He was already in the wane of life, when the light of truth broke in upon the world, and with pleasure he hailed its benign and enlightening rays, and was chosen by the Almighty to be one of the witnesses to the Book of Mormon.  From that time his only aim was the promotion of truth, his soul was taken up with the things of the kingdom, his bowels yearned over the children of men; and it was

“more than his mean and drink to do the will of his Father which was in heaven.   By unceasing industry, of himself and family, he had secured a home in the state of New York, where he, no doubt expected, with every honest and industrious citizen, to enjoy the blessings of peace and liberty.  But when the principles of truth were introduced, and the gospel of Jesus Christ was promulgated by himself and family, friends forsook, enemies raged, and persecution was resorted to by wicked and ungodly men, insomuch so, that he was obliged to flee from that place and seek a home in a more hospitable land.   While the house of the Lord was building, he took great interest in its erection, and daily watched its progress, and had the pleasure of taking a part at the opening, and seeing it crowded by hundreds of pious worshipers. As the King of Israel longed for and desired to see the completion of the house of the Lord, so did he; and with him he could exclaim, “O Lord, I love the habitation of thin house, and the place where thine honor dwelleth.”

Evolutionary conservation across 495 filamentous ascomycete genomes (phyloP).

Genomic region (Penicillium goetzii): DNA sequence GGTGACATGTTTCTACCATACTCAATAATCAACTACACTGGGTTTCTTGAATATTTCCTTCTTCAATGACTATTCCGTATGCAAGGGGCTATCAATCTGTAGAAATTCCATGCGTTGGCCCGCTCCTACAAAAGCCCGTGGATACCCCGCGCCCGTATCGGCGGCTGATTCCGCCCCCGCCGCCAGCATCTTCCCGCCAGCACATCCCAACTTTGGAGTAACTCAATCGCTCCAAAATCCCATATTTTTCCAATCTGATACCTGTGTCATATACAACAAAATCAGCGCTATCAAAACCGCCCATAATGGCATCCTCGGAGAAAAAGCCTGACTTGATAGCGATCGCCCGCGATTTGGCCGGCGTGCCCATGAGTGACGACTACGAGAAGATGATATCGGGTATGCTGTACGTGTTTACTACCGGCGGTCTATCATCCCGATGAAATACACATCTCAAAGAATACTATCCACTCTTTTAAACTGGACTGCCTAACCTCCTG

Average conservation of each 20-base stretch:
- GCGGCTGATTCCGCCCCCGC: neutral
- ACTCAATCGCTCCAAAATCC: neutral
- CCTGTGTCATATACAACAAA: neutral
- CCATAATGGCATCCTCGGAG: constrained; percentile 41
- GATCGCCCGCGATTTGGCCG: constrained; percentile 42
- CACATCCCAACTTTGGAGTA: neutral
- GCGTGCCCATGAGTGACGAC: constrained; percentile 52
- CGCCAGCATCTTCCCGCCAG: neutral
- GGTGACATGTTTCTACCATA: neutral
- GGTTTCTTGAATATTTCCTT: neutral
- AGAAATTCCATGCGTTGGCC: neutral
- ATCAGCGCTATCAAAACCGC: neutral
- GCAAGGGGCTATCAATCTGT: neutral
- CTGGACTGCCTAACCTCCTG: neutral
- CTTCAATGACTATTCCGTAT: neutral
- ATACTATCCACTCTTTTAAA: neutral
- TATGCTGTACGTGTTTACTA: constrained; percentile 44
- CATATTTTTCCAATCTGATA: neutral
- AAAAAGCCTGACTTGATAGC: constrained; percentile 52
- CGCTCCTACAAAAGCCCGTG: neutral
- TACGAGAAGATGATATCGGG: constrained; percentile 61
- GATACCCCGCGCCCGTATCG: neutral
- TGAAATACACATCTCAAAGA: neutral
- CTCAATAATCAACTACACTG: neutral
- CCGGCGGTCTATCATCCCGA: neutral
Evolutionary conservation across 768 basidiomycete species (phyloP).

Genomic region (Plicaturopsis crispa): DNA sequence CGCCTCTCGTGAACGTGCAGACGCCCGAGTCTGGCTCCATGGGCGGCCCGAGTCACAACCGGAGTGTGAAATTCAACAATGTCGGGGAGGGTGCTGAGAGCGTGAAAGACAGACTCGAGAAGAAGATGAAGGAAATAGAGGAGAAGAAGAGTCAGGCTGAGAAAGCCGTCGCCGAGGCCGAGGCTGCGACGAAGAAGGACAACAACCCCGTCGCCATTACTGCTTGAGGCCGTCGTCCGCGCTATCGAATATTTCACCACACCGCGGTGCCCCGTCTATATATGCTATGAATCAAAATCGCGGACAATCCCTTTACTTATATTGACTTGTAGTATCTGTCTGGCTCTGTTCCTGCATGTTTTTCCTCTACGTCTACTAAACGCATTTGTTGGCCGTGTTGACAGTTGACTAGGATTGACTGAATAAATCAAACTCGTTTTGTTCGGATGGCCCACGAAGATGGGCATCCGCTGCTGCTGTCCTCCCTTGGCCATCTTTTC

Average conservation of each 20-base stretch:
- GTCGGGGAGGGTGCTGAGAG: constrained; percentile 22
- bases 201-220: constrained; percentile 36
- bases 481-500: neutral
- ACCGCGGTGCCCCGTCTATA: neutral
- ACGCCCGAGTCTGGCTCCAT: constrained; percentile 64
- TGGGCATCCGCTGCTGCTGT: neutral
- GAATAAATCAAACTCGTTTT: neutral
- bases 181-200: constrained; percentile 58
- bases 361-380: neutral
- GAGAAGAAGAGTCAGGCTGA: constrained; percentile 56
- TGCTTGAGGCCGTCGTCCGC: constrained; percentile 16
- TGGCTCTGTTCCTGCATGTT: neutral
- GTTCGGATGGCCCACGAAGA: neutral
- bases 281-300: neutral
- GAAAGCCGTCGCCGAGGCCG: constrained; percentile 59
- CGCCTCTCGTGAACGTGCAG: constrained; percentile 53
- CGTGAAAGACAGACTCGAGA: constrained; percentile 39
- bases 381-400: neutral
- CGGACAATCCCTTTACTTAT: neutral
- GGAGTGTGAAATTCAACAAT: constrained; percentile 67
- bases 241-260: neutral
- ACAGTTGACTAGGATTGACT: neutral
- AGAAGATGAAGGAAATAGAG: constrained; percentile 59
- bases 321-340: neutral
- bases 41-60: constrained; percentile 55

To dwell on the house of the Lord, and to enquire in his Temple, was his daily delight; and in it he enjoyed many blessings, and spent many hours in sweet communion with his Heavenly Father.   He has trod its secret alleys, solitary and alone from mankind, long before the King of day has gilded the eastern horizon; and he has uttered his aspirations within the walls, when nature has been asleep.  In its holy enclosures have the visions of heaven been opened to his mind, and his soul has feasted on the riches of eternity; and there, under his teachings have the meek and humble been instructed, while the widow and the orphan have received his Patriarchal blessing.   There he saw this work spreading far and wide, –saw the elders of Israel go forth under his blessing, born them up by the prayer of faith, and failed them welcome when they again returned bringing their sheaves with them.—